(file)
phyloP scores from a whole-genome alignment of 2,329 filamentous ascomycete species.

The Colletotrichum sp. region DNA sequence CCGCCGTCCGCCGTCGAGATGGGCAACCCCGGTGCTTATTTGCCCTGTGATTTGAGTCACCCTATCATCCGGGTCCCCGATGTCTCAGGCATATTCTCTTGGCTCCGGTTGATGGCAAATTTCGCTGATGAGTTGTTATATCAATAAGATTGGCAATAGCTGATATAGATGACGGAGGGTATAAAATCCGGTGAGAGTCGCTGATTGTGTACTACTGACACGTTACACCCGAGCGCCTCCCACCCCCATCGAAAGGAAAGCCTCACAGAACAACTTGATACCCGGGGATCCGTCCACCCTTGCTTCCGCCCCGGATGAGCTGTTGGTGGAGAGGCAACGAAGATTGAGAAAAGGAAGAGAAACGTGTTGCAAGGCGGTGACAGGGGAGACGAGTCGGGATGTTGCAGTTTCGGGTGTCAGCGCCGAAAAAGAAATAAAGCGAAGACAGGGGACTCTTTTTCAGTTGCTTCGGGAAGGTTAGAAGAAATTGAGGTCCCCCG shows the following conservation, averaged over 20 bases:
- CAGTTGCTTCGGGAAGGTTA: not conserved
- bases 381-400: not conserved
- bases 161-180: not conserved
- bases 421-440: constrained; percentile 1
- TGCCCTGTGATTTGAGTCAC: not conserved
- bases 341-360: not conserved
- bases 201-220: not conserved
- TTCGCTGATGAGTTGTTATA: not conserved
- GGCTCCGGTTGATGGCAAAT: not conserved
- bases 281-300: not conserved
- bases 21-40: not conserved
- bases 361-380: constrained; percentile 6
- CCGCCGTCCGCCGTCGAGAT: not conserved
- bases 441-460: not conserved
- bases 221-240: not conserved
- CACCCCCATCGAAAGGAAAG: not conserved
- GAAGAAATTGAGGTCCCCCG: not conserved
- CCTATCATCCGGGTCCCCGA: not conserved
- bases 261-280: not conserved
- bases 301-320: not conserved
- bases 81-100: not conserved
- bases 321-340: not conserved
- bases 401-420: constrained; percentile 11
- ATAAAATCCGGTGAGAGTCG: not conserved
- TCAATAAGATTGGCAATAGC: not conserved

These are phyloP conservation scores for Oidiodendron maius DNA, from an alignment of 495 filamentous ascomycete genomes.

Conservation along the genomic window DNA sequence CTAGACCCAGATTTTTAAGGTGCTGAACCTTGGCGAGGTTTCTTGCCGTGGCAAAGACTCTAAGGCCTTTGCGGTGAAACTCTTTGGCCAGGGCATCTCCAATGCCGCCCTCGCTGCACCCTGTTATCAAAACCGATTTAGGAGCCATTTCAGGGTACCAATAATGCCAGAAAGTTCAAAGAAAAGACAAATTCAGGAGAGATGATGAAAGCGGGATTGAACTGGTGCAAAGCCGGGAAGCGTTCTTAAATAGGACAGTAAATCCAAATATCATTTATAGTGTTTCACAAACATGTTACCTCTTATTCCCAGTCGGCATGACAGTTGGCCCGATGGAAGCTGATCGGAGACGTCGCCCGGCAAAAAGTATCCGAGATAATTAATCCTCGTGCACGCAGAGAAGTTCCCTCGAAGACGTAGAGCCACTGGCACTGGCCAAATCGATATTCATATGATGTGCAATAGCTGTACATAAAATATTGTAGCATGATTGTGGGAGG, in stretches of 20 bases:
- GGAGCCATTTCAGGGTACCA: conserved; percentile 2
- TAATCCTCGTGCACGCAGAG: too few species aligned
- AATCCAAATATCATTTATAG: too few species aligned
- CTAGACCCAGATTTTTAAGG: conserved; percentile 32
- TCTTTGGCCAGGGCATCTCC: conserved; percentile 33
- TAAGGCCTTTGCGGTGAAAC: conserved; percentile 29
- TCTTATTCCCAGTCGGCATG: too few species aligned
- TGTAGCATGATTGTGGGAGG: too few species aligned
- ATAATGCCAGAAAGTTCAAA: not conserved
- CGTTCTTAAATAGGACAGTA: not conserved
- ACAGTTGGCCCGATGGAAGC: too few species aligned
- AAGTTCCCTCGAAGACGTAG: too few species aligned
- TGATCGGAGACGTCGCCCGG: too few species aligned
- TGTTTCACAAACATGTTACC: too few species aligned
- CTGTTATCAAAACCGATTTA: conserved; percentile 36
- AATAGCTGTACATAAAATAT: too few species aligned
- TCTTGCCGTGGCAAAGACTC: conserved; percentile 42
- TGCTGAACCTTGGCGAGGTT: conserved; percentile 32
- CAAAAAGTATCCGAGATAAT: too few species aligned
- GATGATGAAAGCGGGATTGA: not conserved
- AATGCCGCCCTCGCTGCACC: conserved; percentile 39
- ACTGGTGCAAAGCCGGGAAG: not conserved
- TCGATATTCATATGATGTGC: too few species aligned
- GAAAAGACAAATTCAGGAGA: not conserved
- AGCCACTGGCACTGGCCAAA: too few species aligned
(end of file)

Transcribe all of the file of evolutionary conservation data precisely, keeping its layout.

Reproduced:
phyloP scores from a whole-genome alignment of 2,329 filamentous ascomycete species.

The Colletotrichum sp. region DNA sequence CCGCCGTCCGCCGTCGAGATGGGCAACCCCGGTGCTTATTTGCCCTGTGATTTGAGTCACCCTATCATCCGGGTCCCCGATGTCTCAGGCATATTCTCTTGGCTCCGGTTGATGGCAAATTTCGCTGATGAGTTGTTATATCAATAAGATTGGCAATAGCTGATATAGATGACGGAGGGTATAAAATCCGGTGAGAGTCGCTGATTGTGTACTACTGACACGTTACACCCGAGCGCCTCCCACCCCCATCGAAAGGAAAGCCTCACAGAACAACTTGATACCCGGGGATCCGTCCACCCTTGCTTCCGCCCCGGATGAGCTGTTGGTGGAGAGGCAACGAAGATTGAGAAAAGGAAGAGAAACGTGTTGCAAGGCGGTGACAGGGGAGACGAGTCGGGATGTTGCAGTTTCGGGTGTCAGCGCCGAAAAAGAAATAAAGCGAAGACAGGGGACTCTTTTTCAGTTGCTTCGGGAAGGTTAGAAGAAATTGAGGTCCCCCG shows the following conservation, averaged over 20 bases:
- CAGTTGCTTCGGGAAGGTTA: not conserved
- bases 381-400: not conserved
- bases 161-180: not conserved
- bases 421-440: constrained; percentile 1
- TGCCCTGTGATTTGAGTCAC: not conserved
- bases 341-360: not conserved
- bases 201-220: not conserved
- TTCGCTGATGAGTTGTTATA: not conserved
- GGCTCCGGTTGATGGCAAAT: not conserved
- bases 281-300: not conserved
- bases 21-40: not conserved
- bases 361-380: constrained; percentile 6
- CCGCCGTCCGCCGTCGAGAT: not conserved
- bases 441-460: not conserved
- bases 221-240: not conserved
- CACCCCCATCGAAAGGAAAG: not conserved
- GAAGAAATTGAGGTCCCCCG: not conserved
- CCTATCATCCGGGTCCCCGA: not conserved
- bases 261-280: not conserved
- bases 301-320: not conserved
- bases 81-100: not conserved
- bases 321-340: not conserved
- bases 401-420: constrained; percentile 11
- ATAAAATCCGGTGAGAGTCG: not conserved
- TCAATAAGATTGGCAATAGC: not conserved

These are phyloP conservation scores for Oidiodendron maius DNA, from an alignment of 495 filamentous ascomycete genomes.

Conservation along the genomic window DNA sequence CTAGACCCAGATTTTTAAGGTGCTGAACCTTGGCGAGGTTTCTTGCCGTGGCAAAGACTCTAAGGCCTTTGCGGTGAAACTCTTTGGCCAGGGCATCTCCAATGCCGCCCTCGCTGCACCCTGTTATCAAAACCGATTTAGGAGCCATTTCAGGGTACCAATAATGCCAGAAAGTTCAAAGAAAAGACAAATTCAGGAGAGATGATGAAAGCGGGATTGAACTGGTGCAAAGCCGGGAAGCGTTCTTAAATAGGACAGTAAATCCAAATATCATTTATAGTGTTTCACAAACATGTTACCTCTTATTCCCAGTCGGCATGACAGTTGGCCCGATGGAAGCTGATCGGAGACGTCGCCCGGCAAAAAGTATCCGAGATAATTAATCCTCGTGCACGCAGAGAAGTTCCCTCGAAGACGTAGAGCCACTGGCACTGGCCAAATCGATATTCATATGATGTGCAATAGCTGTACATAAAATATTGTAGCATGATTGTGGGAGG, in stretches of 20 bases:
- GGAGCCATTTCAGGGTACCA: conserved; percentile 2
- TAATCCTCGTGCACGCAGAG: too few species aligned
- AATCCAAATATCATTTATAG: too few species aligned
- CTAGACCCAGATTTTTAAGG: conserved; percentile 32
- TCTTTGGCCAGGGCATCTCC: conserved; percentile 33
- TAAGGCCTTTGCGGTGAAAC: conserved; percentile 29
- TCTTATTCCCAGTCGGCATG: too few species aligned
- TGTAGCATGATTGTGGGAGG: too few species aligned
- ATAATGCCAGAAAGTTCAAA: not conserved
- CGTTCTTAAATAGGACAGTA: not conserved
- ACAGTTGGCCCGATGGAAGC: too few species aligned
- AAGTTCCCTCGAAGACGTAG: too few species aligned
- TGATCGGAGACGTCGCCCGG: too few species aligned
- TGTTTCACAAACATGTTACC: too few species aligned
- CTGTTATCAAAACCGATTTA: conserved; percentile 36
- AATAGCTGTACATAAAATAT: too few species aligned
- TCTTGCCGTGGCAAAGACTC: conserved; percentile 42
- TGCTGAACCTTGGCGAGGTT: conserved; percentile 32
- CAAAAAGTATCCGAGATAAT: too few species aligned
- GATGATGAAAGCGGGATTGA: not conserved
- AATGCCGCCCTCGCTGCACC: conserved; percentile 39
- ACTGGTGCAAAGCCGGGAAG: not conserved
- TCGATATTCATATGATGTGC: too few species aligned
- GAAAAGACAAATTCAGGAGA: not conserved
- AGCCACTGGCACTGGCCAAA: too few species aligned